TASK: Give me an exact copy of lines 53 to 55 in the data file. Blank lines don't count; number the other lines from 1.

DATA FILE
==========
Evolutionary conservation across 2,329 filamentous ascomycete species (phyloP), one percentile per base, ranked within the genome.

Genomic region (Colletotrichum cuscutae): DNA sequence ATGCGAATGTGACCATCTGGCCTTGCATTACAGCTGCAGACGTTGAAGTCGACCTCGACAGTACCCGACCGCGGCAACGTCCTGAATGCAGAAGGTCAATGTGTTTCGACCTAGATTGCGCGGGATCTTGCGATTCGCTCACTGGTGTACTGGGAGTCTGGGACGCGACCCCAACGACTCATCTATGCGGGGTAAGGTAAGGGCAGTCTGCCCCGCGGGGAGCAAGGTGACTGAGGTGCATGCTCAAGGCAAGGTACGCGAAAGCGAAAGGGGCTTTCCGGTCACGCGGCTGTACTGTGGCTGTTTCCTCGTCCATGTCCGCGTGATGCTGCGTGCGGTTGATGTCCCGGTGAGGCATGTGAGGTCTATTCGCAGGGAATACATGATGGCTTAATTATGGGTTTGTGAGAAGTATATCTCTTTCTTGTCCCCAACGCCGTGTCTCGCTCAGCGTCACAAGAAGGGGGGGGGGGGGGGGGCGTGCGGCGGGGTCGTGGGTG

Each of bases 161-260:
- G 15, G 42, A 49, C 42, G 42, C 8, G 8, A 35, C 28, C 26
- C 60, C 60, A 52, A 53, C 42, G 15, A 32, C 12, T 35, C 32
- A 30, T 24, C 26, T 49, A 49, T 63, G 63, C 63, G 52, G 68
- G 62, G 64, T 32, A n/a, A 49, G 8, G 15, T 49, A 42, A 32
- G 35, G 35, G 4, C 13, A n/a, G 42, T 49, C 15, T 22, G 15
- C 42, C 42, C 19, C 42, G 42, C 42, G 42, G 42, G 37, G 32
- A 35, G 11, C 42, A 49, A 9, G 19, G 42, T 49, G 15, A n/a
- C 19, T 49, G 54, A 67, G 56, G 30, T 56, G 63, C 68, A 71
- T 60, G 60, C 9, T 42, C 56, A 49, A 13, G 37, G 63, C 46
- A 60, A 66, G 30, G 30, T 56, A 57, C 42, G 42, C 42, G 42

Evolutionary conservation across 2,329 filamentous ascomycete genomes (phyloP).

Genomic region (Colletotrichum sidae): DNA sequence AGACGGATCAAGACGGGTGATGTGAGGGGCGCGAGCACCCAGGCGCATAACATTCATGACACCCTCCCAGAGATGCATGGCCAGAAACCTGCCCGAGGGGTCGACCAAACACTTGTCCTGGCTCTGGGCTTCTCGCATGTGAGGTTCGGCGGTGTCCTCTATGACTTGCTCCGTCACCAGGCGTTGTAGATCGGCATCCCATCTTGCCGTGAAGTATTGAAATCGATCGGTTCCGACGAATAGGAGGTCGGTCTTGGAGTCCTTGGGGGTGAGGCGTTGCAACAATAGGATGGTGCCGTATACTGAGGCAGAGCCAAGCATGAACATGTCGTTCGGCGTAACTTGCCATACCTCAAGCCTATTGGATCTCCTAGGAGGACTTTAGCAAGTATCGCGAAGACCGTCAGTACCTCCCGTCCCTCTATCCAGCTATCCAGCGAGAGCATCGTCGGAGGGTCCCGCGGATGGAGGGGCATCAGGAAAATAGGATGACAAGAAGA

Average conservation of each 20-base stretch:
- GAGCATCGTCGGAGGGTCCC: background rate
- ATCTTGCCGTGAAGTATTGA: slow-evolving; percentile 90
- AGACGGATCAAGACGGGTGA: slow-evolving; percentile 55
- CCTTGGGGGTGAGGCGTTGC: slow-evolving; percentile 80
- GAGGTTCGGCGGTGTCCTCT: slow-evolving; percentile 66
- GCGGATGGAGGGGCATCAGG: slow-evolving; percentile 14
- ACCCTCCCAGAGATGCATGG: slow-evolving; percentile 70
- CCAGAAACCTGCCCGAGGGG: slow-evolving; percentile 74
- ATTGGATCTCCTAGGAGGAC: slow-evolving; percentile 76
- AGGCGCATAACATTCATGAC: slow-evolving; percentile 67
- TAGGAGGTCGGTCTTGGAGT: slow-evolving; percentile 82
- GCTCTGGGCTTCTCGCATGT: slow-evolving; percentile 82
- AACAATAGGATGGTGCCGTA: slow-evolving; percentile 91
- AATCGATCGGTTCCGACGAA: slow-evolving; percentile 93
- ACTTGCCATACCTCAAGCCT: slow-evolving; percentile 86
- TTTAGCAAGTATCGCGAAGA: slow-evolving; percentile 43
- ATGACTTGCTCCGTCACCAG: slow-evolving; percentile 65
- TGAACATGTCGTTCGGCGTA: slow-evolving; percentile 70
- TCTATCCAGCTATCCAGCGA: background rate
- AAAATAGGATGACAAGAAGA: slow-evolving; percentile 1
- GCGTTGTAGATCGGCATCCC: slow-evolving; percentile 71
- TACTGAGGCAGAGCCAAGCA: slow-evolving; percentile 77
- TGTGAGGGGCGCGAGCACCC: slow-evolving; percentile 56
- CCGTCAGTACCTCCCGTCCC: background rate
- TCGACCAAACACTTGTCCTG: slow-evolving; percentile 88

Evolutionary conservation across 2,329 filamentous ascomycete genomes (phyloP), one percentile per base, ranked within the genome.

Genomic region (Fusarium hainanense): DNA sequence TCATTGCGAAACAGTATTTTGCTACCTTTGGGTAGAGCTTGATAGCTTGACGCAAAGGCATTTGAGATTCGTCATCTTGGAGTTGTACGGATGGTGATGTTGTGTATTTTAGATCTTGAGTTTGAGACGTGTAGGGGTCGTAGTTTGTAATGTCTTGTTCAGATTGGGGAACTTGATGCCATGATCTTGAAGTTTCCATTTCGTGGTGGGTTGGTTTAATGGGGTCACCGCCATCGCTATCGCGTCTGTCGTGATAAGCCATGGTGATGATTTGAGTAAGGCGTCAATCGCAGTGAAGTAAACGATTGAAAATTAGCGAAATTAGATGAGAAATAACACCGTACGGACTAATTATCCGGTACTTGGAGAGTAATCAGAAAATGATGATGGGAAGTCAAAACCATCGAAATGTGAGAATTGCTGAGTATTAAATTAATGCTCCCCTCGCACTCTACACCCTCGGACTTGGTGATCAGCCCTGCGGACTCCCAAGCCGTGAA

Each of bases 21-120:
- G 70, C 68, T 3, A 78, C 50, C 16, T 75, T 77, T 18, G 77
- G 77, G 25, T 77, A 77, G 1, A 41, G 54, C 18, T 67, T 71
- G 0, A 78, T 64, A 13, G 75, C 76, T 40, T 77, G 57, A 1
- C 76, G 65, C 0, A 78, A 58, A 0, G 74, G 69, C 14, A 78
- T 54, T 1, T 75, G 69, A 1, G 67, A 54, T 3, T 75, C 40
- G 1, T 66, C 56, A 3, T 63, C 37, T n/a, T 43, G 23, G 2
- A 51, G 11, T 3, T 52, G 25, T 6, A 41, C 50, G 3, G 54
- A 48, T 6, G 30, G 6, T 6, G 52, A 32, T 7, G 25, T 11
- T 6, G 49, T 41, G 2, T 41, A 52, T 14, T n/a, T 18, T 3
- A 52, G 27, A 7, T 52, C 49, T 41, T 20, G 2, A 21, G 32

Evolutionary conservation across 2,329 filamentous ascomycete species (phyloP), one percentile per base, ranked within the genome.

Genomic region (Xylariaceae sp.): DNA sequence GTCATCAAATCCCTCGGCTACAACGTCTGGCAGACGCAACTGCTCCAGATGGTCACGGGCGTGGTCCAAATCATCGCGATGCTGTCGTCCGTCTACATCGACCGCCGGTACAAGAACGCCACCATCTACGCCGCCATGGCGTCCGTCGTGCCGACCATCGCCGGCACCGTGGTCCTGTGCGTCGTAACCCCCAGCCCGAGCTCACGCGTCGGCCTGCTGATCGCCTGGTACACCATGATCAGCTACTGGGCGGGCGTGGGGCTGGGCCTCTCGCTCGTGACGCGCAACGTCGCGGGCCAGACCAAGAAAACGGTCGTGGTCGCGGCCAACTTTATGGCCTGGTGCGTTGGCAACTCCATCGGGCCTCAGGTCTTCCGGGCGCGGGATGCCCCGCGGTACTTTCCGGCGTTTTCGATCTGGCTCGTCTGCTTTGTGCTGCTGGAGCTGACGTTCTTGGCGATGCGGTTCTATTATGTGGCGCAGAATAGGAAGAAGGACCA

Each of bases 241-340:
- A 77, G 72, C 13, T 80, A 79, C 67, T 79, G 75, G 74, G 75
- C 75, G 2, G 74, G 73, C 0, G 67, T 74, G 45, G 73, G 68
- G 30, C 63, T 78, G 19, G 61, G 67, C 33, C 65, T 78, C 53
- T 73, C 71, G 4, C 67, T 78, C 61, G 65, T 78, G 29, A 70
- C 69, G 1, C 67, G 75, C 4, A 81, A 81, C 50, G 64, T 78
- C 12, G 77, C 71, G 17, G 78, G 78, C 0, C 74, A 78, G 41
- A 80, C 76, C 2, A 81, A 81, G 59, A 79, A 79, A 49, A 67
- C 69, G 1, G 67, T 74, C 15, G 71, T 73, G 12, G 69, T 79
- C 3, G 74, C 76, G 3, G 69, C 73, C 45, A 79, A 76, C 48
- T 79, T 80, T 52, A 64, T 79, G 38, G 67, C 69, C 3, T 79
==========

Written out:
- T 6, G 49, T 41, G 2, T 41, A 52, T 14, T n/a, T 18, T 3
- A 52, G 27, A 7, T 52, C 49, T 41, T 20, G 2, A 21, G 32

Evolutionary conservation across 2,329 filamentous ascomycete species (phyloP), one percentile per base, ranked within the genome.